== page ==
The Dewey Decimal Classification (DDC) system is a system of library classification used to organize and arrange books and other materials in a library. It was developed by Melvil Dewey in the 1870s and is still in widespread use today.
The DDC is based on a system of ten main classes, each representing a broad subject area. These main classes are further divided into smaller divisions, and then into even smaller sections until each book or material is assigned a unique classification number. The classification numbers are arranged in a decimal format, with the first digit representing the main class, the second and third digits representing the division, and so on.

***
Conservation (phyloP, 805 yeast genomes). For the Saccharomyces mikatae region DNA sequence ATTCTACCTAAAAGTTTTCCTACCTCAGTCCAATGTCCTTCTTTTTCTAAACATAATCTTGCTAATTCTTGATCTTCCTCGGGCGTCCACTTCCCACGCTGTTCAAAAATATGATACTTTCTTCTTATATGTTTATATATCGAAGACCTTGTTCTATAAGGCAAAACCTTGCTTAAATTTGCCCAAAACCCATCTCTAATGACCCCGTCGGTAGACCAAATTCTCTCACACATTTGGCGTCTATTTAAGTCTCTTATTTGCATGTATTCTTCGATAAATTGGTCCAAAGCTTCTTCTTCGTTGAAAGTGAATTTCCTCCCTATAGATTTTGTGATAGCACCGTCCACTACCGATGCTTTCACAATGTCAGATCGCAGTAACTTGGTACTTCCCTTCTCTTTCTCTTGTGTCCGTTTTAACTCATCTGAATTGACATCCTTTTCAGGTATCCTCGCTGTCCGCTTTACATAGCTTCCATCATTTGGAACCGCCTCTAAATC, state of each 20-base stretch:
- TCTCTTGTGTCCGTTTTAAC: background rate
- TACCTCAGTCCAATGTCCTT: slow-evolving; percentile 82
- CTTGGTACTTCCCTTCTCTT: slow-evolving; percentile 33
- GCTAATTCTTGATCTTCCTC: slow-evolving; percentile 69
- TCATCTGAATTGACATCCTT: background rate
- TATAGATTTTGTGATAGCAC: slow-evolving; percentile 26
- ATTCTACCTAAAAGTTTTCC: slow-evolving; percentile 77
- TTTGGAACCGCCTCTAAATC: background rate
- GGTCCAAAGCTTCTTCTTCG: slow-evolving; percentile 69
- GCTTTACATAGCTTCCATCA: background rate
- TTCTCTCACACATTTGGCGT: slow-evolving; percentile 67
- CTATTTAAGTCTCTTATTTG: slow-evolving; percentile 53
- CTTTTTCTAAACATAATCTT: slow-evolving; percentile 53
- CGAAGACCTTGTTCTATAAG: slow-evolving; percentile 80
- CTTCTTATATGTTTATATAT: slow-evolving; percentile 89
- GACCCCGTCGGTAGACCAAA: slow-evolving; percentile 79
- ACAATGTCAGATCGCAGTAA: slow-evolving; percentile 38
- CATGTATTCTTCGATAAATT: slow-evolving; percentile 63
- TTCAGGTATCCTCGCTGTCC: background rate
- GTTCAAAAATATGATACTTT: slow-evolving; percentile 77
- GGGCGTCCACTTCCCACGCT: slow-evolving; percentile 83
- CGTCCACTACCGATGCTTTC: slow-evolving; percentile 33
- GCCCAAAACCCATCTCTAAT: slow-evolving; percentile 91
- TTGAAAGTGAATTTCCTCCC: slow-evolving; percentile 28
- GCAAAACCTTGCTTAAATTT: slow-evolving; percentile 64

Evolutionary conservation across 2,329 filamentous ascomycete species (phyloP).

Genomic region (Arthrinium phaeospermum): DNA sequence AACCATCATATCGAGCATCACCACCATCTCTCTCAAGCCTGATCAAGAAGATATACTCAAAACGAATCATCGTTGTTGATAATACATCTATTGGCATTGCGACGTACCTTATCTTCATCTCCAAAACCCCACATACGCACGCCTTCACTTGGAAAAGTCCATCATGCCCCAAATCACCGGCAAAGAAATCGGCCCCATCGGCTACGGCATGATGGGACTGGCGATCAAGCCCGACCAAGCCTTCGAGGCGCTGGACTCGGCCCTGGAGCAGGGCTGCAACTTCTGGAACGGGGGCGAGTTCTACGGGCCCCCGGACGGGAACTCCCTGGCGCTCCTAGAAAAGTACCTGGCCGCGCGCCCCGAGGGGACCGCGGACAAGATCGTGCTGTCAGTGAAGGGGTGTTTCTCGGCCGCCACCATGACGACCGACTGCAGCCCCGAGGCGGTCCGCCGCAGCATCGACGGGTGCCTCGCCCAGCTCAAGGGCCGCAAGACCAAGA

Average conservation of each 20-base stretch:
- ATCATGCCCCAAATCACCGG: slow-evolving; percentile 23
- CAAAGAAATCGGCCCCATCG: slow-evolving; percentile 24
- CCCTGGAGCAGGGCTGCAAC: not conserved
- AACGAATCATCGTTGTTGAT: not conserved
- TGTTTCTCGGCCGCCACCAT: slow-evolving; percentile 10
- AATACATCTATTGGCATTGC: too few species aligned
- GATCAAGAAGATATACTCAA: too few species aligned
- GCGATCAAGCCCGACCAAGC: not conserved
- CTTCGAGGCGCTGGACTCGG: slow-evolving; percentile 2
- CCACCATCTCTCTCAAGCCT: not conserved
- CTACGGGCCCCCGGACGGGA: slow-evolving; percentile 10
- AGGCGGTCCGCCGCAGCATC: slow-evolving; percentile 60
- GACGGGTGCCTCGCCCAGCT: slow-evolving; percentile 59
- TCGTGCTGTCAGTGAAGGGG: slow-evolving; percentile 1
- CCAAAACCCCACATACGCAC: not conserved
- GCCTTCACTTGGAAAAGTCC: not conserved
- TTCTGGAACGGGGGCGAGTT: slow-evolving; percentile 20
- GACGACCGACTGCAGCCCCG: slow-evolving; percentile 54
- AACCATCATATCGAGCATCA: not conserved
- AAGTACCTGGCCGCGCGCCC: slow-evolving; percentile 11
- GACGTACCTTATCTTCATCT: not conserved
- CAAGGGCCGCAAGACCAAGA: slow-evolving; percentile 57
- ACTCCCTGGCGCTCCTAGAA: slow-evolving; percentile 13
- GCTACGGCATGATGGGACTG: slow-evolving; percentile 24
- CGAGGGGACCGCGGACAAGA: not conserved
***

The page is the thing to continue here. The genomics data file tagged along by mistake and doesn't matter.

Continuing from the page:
For example, the number “500” represents the natural sciences and mathematics, while the number “540” represents chemistry and “550” represents earth sciences. Within the earth sciences section, the number “550.1” represents geology, and “550.2” represents meteorology.
The DDC is used to organize and arrange books and materials in a library, and to help library patrons find the materials they are looking for. It is also used to create library catalogs and bibliographies.